Plans Coalesce for New Town Senior Center

After considering but rejecting the former Child Development Center of the Hamptons building on town-owned land in Wainscott as a site for a new senior citizens center, the East Hampton Town Board is poised to build a new center on Springs-Fireplace Road in East Hampton behind the existing building, which would be razed.

Six architectural firms have already responded to a request for proposals to design the new center, and three, which made it onto the board’s short list, have been interviewed, Jeanne Carrozza, the town’s purchasing agent, told the town board at a meeting on Tuesday. 

After examining each firm’s proposals and qualifications, a review committee recommended Savik & Murray, a Holbrook engineering firm, which has been involved in a number of town projects. 

Construction of a 17,500-square-foot building has been estimated to cost ­between $275 and $325 per square foot, or from $4.8 to $5.7 million. The engineering firm would receive $239,000 for architectural design, preparation of specifics for construction bids, and administration of the construction, which is expected to take about nine months. The firm also asked for $61,000 for incidentals. 

Councilwoman Kathee Burke-Gonzalez, the town board’s liaison to the Human Services Department, which runs senior citizens programs, said Tuesday that there would be challenges during construction, requiring  such accommodations as moving certain programs to other locations temporarily.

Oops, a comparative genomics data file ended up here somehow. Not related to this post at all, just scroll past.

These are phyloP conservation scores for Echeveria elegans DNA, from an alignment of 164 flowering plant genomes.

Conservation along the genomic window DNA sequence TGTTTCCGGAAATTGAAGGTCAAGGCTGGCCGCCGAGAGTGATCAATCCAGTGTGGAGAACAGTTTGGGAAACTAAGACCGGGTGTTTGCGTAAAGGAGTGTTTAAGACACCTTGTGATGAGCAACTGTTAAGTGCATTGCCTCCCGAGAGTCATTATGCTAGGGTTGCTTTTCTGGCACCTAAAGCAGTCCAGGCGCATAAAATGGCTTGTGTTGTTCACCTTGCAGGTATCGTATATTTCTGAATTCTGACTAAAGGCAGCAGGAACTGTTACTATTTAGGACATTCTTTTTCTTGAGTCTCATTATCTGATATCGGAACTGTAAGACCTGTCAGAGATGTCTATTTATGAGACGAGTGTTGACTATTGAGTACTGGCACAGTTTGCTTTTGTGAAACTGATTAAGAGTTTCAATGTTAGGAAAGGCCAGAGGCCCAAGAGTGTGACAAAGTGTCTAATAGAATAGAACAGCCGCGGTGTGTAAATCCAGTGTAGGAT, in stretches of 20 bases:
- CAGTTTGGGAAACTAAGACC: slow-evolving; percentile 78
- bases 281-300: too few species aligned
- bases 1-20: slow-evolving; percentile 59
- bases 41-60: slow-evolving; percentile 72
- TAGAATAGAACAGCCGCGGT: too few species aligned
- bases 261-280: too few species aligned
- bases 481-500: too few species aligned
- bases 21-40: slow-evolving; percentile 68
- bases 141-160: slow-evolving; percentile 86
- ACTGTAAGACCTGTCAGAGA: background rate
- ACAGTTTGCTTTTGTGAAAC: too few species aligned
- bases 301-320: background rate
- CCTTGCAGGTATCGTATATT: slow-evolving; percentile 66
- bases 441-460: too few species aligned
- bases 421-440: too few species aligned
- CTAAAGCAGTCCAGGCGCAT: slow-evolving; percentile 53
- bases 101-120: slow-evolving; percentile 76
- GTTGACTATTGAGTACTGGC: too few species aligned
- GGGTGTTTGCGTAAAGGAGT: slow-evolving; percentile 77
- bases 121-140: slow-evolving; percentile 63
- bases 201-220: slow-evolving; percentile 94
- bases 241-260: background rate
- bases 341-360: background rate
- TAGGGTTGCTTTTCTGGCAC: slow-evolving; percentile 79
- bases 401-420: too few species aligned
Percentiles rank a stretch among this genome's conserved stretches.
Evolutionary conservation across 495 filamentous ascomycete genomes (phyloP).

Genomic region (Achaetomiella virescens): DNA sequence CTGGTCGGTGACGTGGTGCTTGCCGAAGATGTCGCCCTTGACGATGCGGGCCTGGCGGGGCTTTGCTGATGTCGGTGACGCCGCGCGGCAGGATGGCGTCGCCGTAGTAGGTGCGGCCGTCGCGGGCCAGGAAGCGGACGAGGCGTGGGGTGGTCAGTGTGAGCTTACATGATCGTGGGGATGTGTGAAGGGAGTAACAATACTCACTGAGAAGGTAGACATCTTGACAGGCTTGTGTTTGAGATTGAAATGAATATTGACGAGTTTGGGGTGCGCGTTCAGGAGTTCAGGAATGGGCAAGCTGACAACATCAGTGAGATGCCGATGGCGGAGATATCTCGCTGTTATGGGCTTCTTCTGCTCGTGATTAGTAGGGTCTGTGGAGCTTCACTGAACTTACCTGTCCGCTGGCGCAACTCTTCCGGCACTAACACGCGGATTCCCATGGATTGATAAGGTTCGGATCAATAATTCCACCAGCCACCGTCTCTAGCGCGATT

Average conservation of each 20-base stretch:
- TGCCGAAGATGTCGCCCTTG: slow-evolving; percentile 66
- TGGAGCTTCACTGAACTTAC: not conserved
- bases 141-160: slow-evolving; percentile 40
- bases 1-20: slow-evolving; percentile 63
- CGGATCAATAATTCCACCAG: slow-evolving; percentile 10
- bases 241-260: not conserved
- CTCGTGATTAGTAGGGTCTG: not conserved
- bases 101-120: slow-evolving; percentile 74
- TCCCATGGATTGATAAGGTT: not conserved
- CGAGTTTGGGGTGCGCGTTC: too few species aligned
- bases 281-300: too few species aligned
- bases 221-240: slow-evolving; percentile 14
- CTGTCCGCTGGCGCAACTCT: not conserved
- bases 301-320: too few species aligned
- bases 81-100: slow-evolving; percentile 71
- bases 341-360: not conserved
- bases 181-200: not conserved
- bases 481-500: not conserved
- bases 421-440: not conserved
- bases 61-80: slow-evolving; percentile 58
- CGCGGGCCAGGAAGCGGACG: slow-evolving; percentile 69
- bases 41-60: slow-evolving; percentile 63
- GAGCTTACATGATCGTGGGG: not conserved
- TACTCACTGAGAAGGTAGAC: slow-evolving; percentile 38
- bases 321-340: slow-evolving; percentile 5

The town offers nutrition, adult day care, recreation, health, and other social programs at the senior center. The building, which once housed a bar called the Cottage Inn, is estimated to be a century old and is in poor repair. 

A senior services committee issued a report  in 2014 recommending a new building, and Ms. Burke-Gonzalez worked this year with town staff to analyze demographics and future needs. The committee drafted a plan last spring calling for a new building to be 50 percent larger in order to provide a larger kitchen and dining room and a number of activity rooms and also to better accommodate the handicapped. The group considered various sites but decided the current location, which is centrally located and within walking distance of affordable housing complexes for senior citizens, the best option.

However, when the C.D.C.H. charter school closed in June, town officials thought it wise to consider it for the new center. Among the factors disqualifying it for a senior center, Ms. Burke-Gonzalez said this week, were its Wainscott location, requiring a longer drive for most of those who use the center, and, for those driving to it from east of Wainscott, a tricky left turn onto Montauk Highway in order to head home. That move becomes virtually impossible, and dangerous, in summer traffic, she said. 

The Springs-Fireplace Road property where the existing center sits comprises  several lots, which the town is likely to combine, Ms. Burke-Gonzalez said. It is zoned for residential use, and would have to be rezoned. Plans for the new building, once developed, will be sent to the planning board for site-plan review.